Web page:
Dentures in the silverware drawer. A favorite trinket hidden behind a stack of books. Hearing aids buried deep in a trash can. There’s no limit to where some people with dementia will hide their belongings to keep them out of the hands of “thieves.” And, when they can’t find their possessions later, family members are often the prime suspects.
“There are many reasons seniors with memory loss rummage,” says Halie Dickinson, Community Relations Director at YourLife™ of Tallahassee, a Memory Care community in Tallahassee, Florida. “It is not their fault that they do it, and it’s not the caregiver’s fault when they find themselves at their wits’ end, either. It helps to remember that our loved ones exhibit these behaviors because of their dementia, and like many symptoms, there are things we can do to help alleviate paranoia by having a better understanding of what’s driving the behavior.”
If you’ve ever watched your loved one become frustrated foraging up and down for their belongings – and been on the receiving end of their accusations of theft -- this post is for you.
But First, What Causes Paranoia and Rummaging Behavior?
People with memory loss experience disorientation and mental confusion that, when they try to make sense of their world, can manifest into paranoia and rummaging behaviors. Sometimes these behaviors are exclusive of each other, but they often go hand in hand.
Rummaging can be a result of people not remembering where they put things or can be a reassuring activity for others to surround themselves with items that are familiar to them. However, paranoia can seep in and take over when they don’t remember where they put items or even hiding them at all. And that’s when the accusations can start flying.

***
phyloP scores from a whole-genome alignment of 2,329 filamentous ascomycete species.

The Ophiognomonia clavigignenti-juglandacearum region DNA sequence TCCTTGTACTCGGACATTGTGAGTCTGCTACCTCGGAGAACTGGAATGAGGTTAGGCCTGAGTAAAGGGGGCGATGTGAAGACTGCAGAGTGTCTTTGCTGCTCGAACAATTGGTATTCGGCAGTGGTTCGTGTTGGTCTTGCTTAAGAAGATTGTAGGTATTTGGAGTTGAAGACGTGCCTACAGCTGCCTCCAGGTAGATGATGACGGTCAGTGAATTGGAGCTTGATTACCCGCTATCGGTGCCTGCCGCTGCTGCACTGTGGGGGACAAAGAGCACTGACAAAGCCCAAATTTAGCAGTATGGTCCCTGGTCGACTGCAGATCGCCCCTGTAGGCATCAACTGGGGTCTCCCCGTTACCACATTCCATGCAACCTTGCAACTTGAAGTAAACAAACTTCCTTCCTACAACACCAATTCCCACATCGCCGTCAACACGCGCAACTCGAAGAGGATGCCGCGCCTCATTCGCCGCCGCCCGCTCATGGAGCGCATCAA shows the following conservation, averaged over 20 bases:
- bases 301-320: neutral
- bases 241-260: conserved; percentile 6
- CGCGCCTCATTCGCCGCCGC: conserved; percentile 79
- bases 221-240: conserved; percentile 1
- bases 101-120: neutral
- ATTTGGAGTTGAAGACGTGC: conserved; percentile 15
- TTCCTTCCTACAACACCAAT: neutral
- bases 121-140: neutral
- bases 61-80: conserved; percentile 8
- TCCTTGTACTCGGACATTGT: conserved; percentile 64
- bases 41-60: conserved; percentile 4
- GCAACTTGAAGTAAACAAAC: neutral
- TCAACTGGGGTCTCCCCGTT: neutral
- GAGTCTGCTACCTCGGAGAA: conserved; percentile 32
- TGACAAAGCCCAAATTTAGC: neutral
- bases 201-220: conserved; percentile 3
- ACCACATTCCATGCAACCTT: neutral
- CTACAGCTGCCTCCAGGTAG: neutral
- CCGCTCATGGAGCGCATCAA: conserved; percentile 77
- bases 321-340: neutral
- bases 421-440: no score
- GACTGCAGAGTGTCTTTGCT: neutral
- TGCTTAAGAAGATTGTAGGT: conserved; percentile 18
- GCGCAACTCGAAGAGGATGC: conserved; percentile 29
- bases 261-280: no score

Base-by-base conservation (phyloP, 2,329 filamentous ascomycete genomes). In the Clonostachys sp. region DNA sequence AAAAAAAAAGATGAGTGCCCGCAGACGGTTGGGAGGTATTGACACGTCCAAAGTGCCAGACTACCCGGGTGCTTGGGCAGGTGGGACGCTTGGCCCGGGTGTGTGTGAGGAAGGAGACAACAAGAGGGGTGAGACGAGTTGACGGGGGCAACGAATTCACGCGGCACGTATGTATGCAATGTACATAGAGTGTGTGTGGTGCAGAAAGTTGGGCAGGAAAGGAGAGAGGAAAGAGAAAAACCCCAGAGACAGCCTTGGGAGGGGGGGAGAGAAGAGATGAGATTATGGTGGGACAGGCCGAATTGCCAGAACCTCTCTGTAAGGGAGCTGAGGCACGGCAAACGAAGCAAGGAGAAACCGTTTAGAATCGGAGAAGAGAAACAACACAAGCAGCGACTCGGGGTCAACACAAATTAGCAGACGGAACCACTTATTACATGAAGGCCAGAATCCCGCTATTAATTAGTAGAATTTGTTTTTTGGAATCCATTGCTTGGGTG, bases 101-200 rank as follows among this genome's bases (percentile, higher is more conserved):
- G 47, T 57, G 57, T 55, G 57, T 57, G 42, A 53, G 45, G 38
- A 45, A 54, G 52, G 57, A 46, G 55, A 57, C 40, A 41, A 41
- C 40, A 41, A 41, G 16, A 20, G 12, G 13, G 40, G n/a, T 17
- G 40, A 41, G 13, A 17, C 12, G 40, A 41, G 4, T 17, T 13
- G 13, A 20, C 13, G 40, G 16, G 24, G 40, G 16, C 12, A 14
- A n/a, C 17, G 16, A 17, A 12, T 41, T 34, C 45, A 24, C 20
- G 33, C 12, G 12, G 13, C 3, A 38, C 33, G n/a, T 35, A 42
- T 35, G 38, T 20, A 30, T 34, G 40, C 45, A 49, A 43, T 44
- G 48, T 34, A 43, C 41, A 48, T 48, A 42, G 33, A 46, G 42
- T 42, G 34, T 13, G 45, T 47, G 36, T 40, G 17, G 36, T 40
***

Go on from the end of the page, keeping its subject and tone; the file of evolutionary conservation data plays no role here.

So, if you’re darned if you do and darned if you don’t, what do you do...or don’t do? In this post, we’ll offer some tips to help you reassure your loved one and manage rummaging behaviors.
11 Tips for Managing Paranoia and Rummaging Behavior
- Make their items visible. Your loved one may have specific things they are always seeking. Make sure the common objects are visible and within reach so they don’t search places they shouldn’t, such as on high shelves.
- Give them a space to keep their treasures. Let the routines and habits that people with dementia favor work in your favor. Dedicate a shelf or a drawer solely to your loved one’s items. If the person has a habit of hiding things in the trash, safety-lock the kitchen can under the sink and give them their own “trash bin” to use and advise everyone in the house not to use or disturb that particulate wastebasket. Make frequent visits to this space part of your loved one’s routine, assuring them that it is theirs. Having a safe and familiar place to keep – and find – items that are important to them can calm anxieties.
- Observe – from a distance. Did you see your loved one hide something? Remember the spot, but don’t draw attention to the behavior or remove the item right away. They want their belongings safe; if they see you remove it, it’s no longer “safe” – and your loved one might find a new hiding place that even you can’t find later.